Rants, Raves, and Rhetoric v4

Working With Widgets

A ticket landed at the DBA’s feet having to do with users not being able to login after logout. My first thought was it had to be the custom login page. So I recommended the Branding settings be checked that the same file id was used for both the login and logout pages. They were.


So I looked at the webserver.log and webct.log. This wasn’t the first time I’ve looked at web server logs for users who were not logged in, so my plan was just use something this to get the session id. (The username, date, and time would vary.)

SESSIONID=`grep username webserver.log* | grep 2010-08-31 | grep 16:0[78]:[0-5] | awk -F\  ‘{print $5}’`

Then use this to get the web browser.

WEBBROWSER=`grep $SESSIONID webserver.log* | awk -F\” ‘{print $2}’`

Then use this to look at anything with the same browser.

grep -A 50 $SESSIONID webserver.log* | grep -A 50 $WEBBROWSER

Yeah, I know this was reeeaaaallly hokey. The web browser could be another user. The right one might not be the next one. In this case, I was dealing with a development server, so I was more confident than normal the next action would be my user.

So the logout.dowebct had an HTTP code of 200 and a GET action. The next one was a logout.dowebct with an HTTPD code of 200 and a POST action. Bingo! The user was trying to login on a logout page. No error.

Looked in webct.log for the time and there was no error for either logout. The user had a login just seconds before the first one had the familiar “invalid gotoid” which is supposedly okay. So the logs were a dead end.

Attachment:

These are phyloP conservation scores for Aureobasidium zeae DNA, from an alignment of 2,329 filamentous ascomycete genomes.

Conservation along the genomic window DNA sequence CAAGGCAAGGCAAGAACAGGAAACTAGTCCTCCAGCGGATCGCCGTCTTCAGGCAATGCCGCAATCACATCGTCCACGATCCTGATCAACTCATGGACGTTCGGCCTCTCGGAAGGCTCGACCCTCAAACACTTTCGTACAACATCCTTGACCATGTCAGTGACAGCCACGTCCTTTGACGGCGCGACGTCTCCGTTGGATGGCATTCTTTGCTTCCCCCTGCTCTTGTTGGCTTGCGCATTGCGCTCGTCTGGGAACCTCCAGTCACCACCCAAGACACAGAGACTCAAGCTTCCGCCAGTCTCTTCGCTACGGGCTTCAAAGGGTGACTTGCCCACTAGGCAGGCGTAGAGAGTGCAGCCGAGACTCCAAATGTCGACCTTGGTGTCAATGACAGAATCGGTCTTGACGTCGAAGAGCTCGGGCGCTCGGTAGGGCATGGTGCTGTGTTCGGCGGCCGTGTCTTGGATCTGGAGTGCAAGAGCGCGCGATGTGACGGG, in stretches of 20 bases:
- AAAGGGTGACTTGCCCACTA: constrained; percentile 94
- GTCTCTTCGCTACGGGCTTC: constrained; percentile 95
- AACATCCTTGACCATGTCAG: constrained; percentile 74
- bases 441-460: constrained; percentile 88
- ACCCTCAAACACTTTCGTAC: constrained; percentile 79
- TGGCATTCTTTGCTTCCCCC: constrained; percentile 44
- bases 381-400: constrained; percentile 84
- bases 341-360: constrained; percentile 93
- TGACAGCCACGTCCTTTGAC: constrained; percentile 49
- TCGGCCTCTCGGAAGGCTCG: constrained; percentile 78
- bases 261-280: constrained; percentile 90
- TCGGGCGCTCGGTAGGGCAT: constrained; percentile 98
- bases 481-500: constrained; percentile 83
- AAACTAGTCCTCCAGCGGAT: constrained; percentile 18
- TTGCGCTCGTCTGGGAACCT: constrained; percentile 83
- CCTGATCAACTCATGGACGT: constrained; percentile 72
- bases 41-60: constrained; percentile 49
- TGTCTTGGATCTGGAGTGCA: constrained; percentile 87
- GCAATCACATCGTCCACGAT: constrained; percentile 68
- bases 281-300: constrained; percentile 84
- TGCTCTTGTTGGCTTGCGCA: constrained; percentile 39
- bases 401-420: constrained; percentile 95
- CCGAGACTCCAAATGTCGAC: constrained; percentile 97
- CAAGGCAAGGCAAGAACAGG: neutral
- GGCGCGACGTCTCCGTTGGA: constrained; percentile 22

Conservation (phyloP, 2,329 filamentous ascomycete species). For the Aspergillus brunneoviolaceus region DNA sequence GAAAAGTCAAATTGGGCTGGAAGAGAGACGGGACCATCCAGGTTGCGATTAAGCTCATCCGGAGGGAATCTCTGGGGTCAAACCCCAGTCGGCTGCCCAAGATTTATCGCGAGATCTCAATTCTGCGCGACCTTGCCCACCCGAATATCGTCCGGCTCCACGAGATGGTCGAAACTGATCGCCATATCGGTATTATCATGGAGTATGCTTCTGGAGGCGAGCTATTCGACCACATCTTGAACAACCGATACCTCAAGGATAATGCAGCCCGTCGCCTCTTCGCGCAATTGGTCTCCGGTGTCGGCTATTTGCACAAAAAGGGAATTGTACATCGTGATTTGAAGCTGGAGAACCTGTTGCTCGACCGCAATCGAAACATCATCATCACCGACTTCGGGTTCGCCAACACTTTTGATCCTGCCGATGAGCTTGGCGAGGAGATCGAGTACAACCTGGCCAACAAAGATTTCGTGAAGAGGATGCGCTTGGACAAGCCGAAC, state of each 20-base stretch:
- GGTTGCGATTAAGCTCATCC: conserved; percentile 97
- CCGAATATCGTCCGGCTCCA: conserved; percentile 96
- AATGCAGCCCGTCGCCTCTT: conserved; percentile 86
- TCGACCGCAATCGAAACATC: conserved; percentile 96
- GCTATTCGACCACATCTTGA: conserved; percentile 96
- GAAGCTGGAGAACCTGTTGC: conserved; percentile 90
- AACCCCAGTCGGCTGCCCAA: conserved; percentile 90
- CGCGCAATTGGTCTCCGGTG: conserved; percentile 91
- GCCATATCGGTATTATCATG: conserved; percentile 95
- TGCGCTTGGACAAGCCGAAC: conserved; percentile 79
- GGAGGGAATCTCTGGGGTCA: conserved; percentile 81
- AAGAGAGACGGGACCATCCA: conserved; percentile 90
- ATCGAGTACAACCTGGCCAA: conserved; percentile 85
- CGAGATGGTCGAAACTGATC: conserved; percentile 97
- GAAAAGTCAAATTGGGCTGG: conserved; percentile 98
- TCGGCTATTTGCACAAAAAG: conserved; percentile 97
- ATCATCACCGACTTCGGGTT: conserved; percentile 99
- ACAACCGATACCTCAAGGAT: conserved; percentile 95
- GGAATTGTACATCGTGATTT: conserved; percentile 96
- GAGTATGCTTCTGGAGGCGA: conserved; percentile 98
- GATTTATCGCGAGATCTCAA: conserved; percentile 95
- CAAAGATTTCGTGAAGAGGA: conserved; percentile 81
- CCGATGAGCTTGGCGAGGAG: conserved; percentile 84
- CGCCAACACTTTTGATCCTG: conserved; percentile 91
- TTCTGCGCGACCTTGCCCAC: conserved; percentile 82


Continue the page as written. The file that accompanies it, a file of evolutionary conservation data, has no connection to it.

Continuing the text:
Mystified by these results, I pulled up LiveHTTPHeaders and logged out and logged in again in where it failed and another institution in development where it did not fail. The failing one was sending the login to logout.dowebct. The successful one sent it to authenticateUser.dowebct.

So I was back to thinking it was the custom login page again. Over a year ago, since I have a properties file with all the relevant data, I wrote a script to generate a custom login page templates with the values filled into them for all our institutions. I hypothesized if the problem was something in the HTML, then replacing the school’s custom login page with this template at just the logout page, ought to fix the issue. It did.

Finally, I pulled up WinMerge to compare good and bad files and found the form tag contained a widget in the name attribute only when processing the logout URI. The widget was replaced with a correct value at logonDisplay. WTH? When the same HTML file used at the logonDisplay and logout URIs, they behave very differently in processing the widget. How could this be true?  The System Administrator Guide (page 384) confirmed only a single widget works at the logout URL and not this one. Guess this means the Blackboard response would be this is behaving as designed.

Ah, well. We figured out over a year ago these widgets create problems for us. Guess that is still true.





One response to “Working With Widgets”

  1. Ezra S F Avatar

    Would be nicer if they were fun widgets too….

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